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Solid Waste Management (SWM) Cess

  • Context (TH): The Bruhat Bengaluru Mahangara Palike (BBMP) has proposed a Solid Waste Management (SWM) Cess for each household. Bengaluru generates about 5,000 tonnes of solid waste per day.
  • Urban Local Bodies (ULBs) levy user fees or SWM cess according to the provisions of the Solid Waste Management Rules, 2016.
  • According to these guidelines, ULBs must collect user fees/cess for SWM services provisions provided.
  • While there is no specified rate, ULBs typically charge about ₹30-50 per month as SWM cess, which is collected along with property tax.

Financial strain of solid waste management

  • ULBs typically deploy about 80% of their manpower and up to 50% of their annual budgets to provide SWM services to city residents.
  • Significant operational costs go towards salaries for waste collectors, drivers & processing plants.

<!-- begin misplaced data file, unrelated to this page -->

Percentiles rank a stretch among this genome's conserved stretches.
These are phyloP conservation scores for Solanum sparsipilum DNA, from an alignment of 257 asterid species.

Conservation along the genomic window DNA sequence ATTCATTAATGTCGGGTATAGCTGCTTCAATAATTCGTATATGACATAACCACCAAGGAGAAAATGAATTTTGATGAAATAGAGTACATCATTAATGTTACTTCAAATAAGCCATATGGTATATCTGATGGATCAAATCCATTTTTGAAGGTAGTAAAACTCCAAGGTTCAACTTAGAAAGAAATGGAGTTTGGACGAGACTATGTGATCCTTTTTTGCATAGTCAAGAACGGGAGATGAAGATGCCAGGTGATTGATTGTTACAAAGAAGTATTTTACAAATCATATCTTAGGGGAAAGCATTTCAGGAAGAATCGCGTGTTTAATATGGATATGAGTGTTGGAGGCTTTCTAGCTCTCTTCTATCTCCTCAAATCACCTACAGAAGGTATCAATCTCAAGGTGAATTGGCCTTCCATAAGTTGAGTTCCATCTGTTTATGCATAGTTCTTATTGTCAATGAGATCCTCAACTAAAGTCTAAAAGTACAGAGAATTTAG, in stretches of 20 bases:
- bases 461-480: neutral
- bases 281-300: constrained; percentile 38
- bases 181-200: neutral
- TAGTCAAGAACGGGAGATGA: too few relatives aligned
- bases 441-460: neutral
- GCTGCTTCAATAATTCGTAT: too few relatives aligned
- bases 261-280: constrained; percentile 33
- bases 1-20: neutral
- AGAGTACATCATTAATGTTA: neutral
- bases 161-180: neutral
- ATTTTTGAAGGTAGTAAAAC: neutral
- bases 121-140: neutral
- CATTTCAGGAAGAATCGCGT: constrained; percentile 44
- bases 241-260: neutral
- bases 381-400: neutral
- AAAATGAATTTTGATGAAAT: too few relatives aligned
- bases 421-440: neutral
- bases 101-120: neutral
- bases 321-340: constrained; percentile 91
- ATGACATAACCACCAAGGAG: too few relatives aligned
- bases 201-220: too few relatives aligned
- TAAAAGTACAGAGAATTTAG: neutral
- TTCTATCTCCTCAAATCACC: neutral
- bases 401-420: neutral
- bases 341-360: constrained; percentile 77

• Collection and transportation are resource—and labour-intensive and consume up to 85-90% of the SWM budget. Only about 10-15% is spent on processing and disposal of waste.

Operational and revenue challenges

  • Solid waste generated in Indian cities consists of about 55-60% wet biodegradable material and 40-45% non-biodegradable material.
  • Although 55% of the wet waste can be converted into organic compost or biogas, the yield is as low as 10-12%, making both composting and biogas generation from solid waste financially unviable.
  • Typically, operational revenue from waste processing facilities covers only about 35-40% of operational expenses, with the rest subsidised by the ULB.
  • Additionally, disposing of non-compostable and non-recyclable dry waste is expensive because the material needs to be shipped to cement factories or waste-to-energy projects.

Way forward

  • Segregation of waste at source: It can increase yields from composting operations by up to 20%.
  • Reducing single-use plastic: The increase in non-recyclable single-use plastics has posed significant challenges for ULBs.
  • Decentralised composting initiatives: Residents in urban areas often oppose large-scale composting facilities due to odour and leachate issues.
    • Cities in Tamil Nadu and Kerala have successfully implemented Micro Composting Centers (MCCs) at the ward level, processing wet waste locally and reducing transportation costs.
  • Bulk waste generators to process their own waste: Large institutions with adequate space can set up in-house waste processing facilities.
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